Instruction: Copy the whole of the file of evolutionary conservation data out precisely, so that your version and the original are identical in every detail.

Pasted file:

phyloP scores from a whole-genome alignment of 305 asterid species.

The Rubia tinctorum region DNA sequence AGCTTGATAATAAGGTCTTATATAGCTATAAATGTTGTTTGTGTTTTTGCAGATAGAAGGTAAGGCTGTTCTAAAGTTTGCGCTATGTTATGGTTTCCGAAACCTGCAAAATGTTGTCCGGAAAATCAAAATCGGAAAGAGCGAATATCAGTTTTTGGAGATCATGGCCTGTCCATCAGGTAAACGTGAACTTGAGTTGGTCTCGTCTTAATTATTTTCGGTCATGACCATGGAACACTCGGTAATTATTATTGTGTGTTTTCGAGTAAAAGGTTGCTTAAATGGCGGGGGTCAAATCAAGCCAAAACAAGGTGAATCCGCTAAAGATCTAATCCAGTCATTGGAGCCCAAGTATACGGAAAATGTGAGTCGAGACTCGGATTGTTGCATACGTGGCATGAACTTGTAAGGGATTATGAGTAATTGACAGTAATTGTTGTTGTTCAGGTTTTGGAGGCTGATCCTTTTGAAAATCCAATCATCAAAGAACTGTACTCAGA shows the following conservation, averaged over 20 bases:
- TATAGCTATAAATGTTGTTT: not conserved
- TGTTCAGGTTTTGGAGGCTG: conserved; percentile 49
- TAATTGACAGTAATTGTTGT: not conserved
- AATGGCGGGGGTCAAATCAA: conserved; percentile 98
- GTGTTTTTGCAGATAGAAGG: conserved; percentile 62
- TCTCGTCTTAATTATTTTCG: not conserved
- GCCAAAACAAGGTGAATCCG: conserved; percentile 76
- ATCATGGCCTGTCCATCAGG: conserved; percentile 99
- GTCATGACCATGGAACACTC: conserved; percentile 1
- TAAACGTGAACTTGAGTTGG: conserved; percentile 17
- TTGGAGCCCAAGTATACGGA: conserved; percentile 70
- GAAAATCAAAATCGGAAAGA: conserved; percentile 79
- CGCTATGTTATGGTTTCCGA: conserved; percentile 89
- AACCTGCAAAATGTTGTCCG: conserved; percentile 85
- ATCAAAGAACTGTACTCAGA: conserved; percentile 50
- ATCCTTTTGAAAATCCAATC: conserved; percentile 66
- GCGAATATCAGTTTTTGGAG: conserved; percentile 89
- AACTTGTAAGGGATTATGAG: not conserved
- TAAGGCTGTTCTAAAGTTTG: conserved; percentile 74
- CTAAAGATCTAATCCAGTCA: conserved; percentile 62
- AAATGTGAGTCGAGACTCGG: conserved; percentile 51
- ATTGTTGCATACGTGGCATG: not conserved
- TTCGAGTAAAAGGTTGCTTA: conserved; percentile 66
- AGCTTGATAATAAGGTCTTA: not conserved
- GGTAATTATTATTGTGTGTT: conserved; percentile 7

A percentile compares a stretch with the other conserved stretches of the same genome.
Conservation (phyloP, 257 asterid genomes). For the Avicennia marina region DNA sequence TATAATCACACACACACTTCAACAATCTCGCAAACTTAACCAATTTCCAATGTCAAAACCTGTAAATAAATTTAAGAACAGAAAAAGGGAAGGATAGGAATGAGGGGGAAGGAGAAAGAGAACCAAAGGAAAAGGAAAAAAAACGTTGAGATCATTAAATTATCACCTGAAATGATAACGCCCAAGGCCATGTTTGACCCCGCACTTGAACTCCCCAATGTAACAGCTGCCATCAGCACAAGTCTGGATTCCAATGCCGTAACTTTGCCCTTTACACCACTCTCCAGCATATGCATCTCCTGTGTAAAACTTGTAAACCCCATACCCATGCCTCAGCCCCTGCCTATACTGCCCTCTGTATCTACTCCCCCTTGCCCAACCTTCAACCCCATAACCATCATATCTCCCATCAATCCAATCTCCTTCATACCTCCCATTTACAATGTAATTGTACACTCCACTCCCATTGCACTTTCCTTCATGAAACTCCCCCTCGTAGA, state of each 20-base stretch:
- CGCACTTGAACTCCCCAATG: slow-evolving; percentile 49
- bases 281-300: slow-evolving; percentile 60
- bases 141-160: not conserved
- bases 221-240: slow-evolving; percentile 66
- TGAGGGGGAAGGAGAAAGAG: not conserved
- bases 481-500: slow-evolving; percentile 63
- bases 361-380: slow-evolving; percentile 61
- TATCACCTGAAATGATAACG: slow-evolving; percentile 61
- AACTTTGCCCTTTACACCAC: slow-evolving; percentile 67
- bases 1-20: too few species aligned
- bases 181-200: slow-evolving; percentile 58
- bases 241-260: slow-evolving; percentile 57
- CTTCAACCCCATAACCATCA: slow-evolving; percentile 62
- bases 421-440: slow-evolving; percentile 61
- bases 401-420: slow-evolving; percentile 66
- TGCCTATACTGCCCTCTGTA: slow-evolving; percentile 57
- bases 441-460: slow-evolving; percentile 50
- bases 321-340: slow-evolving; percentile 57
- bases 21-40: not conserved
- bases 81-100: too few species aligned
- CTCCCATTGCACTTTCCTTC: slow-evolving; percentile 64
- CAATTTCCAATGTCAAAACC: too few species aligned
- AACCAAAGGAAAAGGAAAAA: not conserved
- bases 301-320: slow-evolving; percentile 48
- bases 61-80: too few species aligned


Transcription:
phyloP scores from a whole-genome alignment of 305 asterid species.

The Rubia tinctorum region DNA sequence AGCTTGATAATAAGGTCTTATATAGCTATAAATGTTGTTTGTGTTTTTGCAGATAGAAGGTAAGGCTGTTCTAAAGTTTGCGCTATGTTATGGTTTCCGAAACCTGCAAAATGTTGTCCGGAAAATCAAAATCGGAAAGAGCGAATATCAGTTTTTGGAGATCATGGCCTGTCCATCAGGTAAACGTGAACTTGAGTTGGTCTCGTCTTAATTATTTTCGGTCATGACCATGGAACACTCGGTAATTATTATTGTGTGTTTTCGAGTAAAAGGTTGCTTAAATGGCGGGGGTCAAATCAAGCCAAAACAAGGTGAATCCGCTAAAGATCTAATCCAGTCATTGGAGCCCAAGTATACGGAAAATGTGAGTCGAGACTCGGATTGTTGCATACGTGGCATGAACTTGTAAGGGATTATGAGTAATTGACAGTAATTGTTGTTGTTCAGGTTTTGGAGGCTGATCCTTTTGAAAATCCAATCATCAAAGAACTGTACTCAGA shows the following conservation, averaged over 20 bases:
- TATAGCTATAAATGTTGTTT: not conserved
- TGTTCAGGTTTTGGAGGCTG: conserved; percentile 49
- TAATTGACAGTAATTGTTGT: not conserved
- AATGGCGGGGGTCAAATCAA: conserved; percentile 98
- GTGTTTTTGCAGATAGAAGG: conserved; percentile 62
- TCTCGTCTTAATTATTTTCG: not conserved
- GCCAAAACAAGGTGAATCCG: conserved; percentile 76
- ATCATGGCCTGTCCATCAGG: conserved; percentile 99
- GTCATGACCATGGAACACTC: conserved; percentile 1
- TAAACGTGAACTTGAGTTGG: conserved; percentile 17
- TTGGAGCCCAAGTATACGGA: conserved; percentile 70
- GAAAATCAAAATCGGAAAGA: conserved; percentile 79
- CGCTATGTTATGGTTTCCGA: conserved; percentile 89
- AACCTGCAAAATGTTGTCCG: conserved; percentile 85
- ATCAAAGAACTGTACTCAGA: conserved; percentile 50
- ATCCTTTTGAAAATCCAATC: conserved; percentile 66
- GCGAATATCAGTTTTTGGAG: conserved; percentile 89
- AACTTGTAAGGGATTATGAG: not conserved
- TAAGGCTGTTCTAAAGTTTG: conserved; percentile 74
- CTAAAGATCTAATCCAGTCA: conserved; percentile 62
- AAATGTGAGTCGAGACTCGG: conserved; percentile 51
- ATTGTTGCATACGTGGCATG: not conserved
- TTCGAGTAAAAGGTTGCTTA: conserved; percentile 66
- AGCTTGATAATAAGGTCTTA: not conserved
- GGTAATTATTATTGTGTGTT: conserved; percentile 7

A percentile compares a stretch with the other conserved stretches of the same genome.
Conservation (phyloP, 257 asterid genomes). For the Avicennia marina region DNA sequence TATAATCACACACACACTTCAACAATCTCGCAAACTTAACCAATTTCCAATGTCAAAACCTGTAAATAAATTTAAGAACAGAAAAAGGGAAGGATAGGAATGAGGGGGAAGGAGAAAGAGAACCAAAGGAAAAGGAAAAAAAACGTTGAGATCATTAAATTATCACCTGAAATGATAACGCCCAAGGCCATGTTTGACCCCGCACTTGAACTCCCCAATGTAACAGCTGCCATCAGCACAAGTCTGGATTCCAATGCCGTAACTTTGCCCTTTACACCACTCTCCAGCATATGCATCTCCTGTGTAAAACTTGTAAACCCCATACCCATGCCTCAGCCCCTGCCTATACTGCCCTCTGTATCTACTCCCCCTTGCCCAACCTTCAACCCCATAACCATCATATCTCCCATCAATCCAATCTCCTTCATACCTCCCATTTACAATGTAATTGTACACTCCACTCCCATTGCACTTTCCTTCATGAAACTCCCCCTCGTAGA, state of each 20-base stretch:
- CGCACTTGAACTCCCCAATG: slow-evolving; percentile 49
- bases 281-300: slow-evolving; percentile 60
- bases 141-160: not conserved
- bases 221-240: slow-evolving; percentile 66
- TGAGGGGGAAGGAGAAAGAG: not conserved
- bases 481-500: slow-evolving; percentile 63
- bases 361-380: slow-evolving; percentile 61
- TATCACCTGAAATGATAACG: slow-evolving; percentile 61
- AACTTTGCCCTTTACACCAC: slow-evolving; percentile 67
- bases 1-20: too few species aligned
- bases 181-200: slow-evolving; percentile 58
- bases 241-260: slow-evolving; percentile 57
- CTTCAACCCCATAACCATCA: slow-evolving; percentile 62
- bases 421-440: slow-evolving; percentile 61
- bases 401-420: slow-evolving; percentile 66
- TGCCTATACTGCCCTCTGTA: slow-evolving; percentile 57
- bases 441-460: slow-evolving; percentile 50
- bases 321-340: slow-evolving; percentile 57
- bases 21-40: not conserved
- bases 81-100: too few species aligned
- CTCCCATTGCACTTTCCTTC: slow-evolving; percentile 64
- CAATTTCCAATGTCAAAACC: too few species aligned
- AACCAAAGGAAAAGGAAAAA: not conserved
- bases 301-320: slow-evolving; percentile 48
- bases 61-80: too few species aligned